PERAC: A Voice for Environment and Indigenous Peoples in Conflict’s Grip
By Elizabeth B. Hessami
The harm that comes to the environment during armed conflict is often permanent, yet the lack of advocates to fight for its protection as they happen creates a deafening stillness. Indeed, this state of affairs has led to the environment to be seen as the “silent victim of war.” Vietnam, Kuwait, Syria, Afghanistan, Ukraine, and several more nations have been permanently damaged due to the destruction of the environment during armed conflict which can persist long after hostilities have ceased.
Environmental harm across the conflict lifecycle (before, during, and after)—and the silence surrounding it—has further impacts as well. War’s impact on civilians can cause human displacement, destruction of crops, loss of livelihoods, and global food shortages. As an example, unexploded landmines not only terrorize civilians during and shortly after the conflicts in which they are deployed, but they contaminate agricultural lands for decades after a war is over.
The International Legal Community Acts
The UN General Assembly’s adoption of the Principles on the Protection of the Environment in Relation to Armed Conflicts (or PERAC Principles) aims to break the silence. The PERAC Principles codify protections not just for the environment, but for many vulnerable peoples across the globe—including those displaced by armed conflict, as well as Indigenous Peoples caught in the crosshairs of war (as well as their lands).
The PERAC Principles offer welcome recognition of state responsibilities to vulnerable civilians caught in the destruction of armed conflict. For instance, Principle 8 (“Human Displacement”) states that “international organizations and other relevant actors should take appropriate measures to prevent and mitigate environmental degradation in areas where persons displaced by armed conflict are located, while providing relief and assistance for such persons and local communities.”
The panel of international lawyers who drafted the new principles also officially defined the concept of “Ecocide” as “unlawful or wanton acts committed with knowledge that there is a substantial likelihood of severe and either widespread or long-term damage to the environment being caused by those acts.” The new definition has also led to a push for ecocide to be added to the list of grave crimes open to prosecution at the International Criminal Court at the Hague.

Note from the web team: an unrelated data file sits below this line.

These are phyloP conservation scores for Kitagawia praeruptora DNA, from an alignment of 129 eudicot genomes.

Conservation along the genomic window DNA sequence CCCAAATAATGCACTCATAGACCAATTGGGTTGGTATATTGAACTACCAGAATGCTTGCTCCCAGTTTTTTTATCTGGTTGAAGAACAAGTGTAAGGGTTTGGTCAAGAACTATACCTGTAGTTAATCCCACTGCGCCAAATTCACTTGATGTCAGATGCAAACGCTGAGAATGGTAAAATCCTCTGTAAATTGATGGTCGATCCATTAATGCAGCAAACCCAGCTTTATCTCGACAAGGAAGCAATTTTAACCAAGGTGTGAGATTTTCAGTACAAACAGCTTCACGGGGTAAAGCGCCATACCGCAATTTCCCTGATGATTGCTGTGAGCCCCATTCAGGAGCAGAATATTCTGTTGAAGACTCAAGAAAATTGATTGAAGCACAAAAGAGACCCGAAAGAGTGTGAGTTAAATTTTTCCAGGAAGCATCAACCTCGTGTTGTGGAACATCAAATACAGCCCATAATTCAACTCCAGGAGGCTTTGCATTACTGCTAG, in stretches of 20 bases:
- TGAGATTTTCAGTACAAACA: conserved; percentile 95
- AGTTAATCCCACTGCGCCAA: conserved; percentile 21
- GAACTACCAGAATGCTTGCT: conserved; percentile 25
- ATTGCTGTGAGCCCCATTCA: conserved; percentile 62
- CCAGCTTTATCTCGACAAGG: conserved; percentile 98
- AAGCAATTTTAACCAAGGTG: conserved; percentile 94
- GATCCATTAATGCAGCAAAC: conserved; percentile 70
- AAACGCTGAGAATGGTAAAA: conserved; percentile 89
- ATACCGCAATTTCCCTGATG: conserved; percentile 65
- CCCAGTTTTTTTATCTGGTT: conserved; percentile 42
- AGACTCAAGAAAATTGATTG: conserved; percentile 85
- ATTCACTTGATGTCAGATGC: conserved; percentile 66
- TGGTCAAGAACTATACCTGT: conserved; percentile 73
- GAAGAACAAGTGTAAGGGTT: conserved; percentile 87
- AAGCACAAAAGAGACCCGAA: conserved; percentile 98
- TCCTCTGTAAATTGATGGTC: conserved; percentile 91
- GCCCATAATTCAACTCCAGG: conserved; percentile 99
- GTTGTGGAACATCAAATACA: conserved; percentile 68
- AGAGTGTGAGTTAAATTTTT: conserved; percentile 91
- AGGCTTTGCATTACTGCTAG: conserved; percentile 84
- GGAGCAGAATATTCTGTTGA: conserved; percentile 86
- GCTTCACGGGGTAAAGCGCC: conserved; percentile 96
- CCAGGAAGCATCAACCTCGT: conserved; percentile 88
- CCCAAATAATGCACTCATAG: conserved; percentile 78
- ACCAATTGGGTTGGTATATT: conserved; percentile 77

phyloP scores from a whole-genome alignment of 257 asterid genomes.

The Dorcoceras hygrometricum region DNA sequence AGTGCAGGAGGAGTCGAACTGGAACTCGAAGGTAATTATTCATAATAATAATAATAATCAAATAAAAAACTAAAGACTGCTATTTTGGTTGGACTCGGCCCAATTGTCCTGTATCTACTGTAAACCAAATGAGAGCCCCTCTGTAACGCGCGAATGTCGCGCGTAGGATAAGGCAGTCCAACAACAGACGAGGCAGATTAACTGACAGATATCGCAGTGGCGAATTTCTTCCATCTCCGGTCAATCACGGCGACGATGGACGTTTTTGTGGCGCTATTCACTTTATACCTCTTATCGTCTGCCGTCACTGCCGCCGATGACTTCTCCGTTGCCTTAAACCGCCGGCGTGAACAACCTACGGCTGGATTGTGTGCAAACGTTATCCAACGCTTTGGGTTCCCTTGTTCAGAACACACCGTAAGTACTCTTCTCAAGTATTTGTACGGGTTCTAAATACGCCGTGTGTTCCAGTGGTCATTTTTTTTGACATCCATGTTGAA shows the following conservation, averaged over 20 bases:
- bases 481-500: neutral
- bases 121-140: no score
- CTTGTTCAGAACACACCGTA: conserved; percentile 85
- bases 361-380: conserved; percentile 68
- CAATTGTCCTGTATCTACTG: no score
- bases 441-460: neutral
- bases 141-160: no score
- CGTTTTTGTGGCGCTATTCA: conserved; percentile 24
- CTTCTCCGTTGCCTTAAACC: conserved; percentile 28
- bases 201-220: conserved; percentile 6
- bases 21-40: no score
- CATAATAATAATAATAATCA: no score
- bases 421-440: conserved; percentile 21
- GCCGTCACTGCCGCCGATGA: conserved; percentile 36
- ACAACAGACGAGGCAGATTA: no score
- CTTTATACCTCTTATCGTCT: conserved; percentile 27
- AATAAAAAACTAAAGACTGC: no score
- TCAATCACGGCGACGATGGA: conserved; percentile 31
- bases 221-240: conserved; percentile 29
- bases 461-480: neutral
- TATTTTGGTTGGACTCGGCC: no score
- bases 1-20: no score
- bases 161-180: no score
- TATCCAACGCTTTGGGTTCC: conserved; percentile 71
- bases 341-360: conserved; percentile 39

A Long Journey
The idea of protecting the environment during the conflict lifecycle has gained momentum across the globe in several recent initiatives, but the journey to the adoption of the PERAC Principles has taken more than a decade.
The world began to take notice of the destructive impacts of armed conflict on the environment fifty years ago at the UN Conference on the Human Environment— held in Stockholm, Sweden in 1972. The impacts of climate change were also addressed by the UNFCCC and in the Paris Agreements.
The PERAC Principles seek to bring together many already existing laws scattered across the legal landscape—from additional protocols to the Geneva Convention to laws set forth in military manuals—and weave them into a new cohesive legal framework. The process was spearheaded by several legal scholars across the globe who were interested in the intersection of the protections available to the environment and civilian communities at risk during armed conflict.
At last, on May 27, the long-awaited 28 Draft Principles (DPs) on the Protection of the Environment in Relation to Armed Conflict were formally adopted by the International Law Commission (ILC). The PERAC Principles are nonbinding, and thus will require the support and involvement of governments and civil society to advocate for them. But their adoption is a significant development, especially as they are increasingly implemented into legislation and upheld by courts.
As Fernando Lusa Bordin, John Thornely Fellow in Law at Sidney Sussex College at Cambridge University, observes that “ILC documents such as the PERAC Principles are more and more being interpreted by Tribunals, Courts, and Governments as ‘reflections of customary international law’.”
Covering the Full Cycle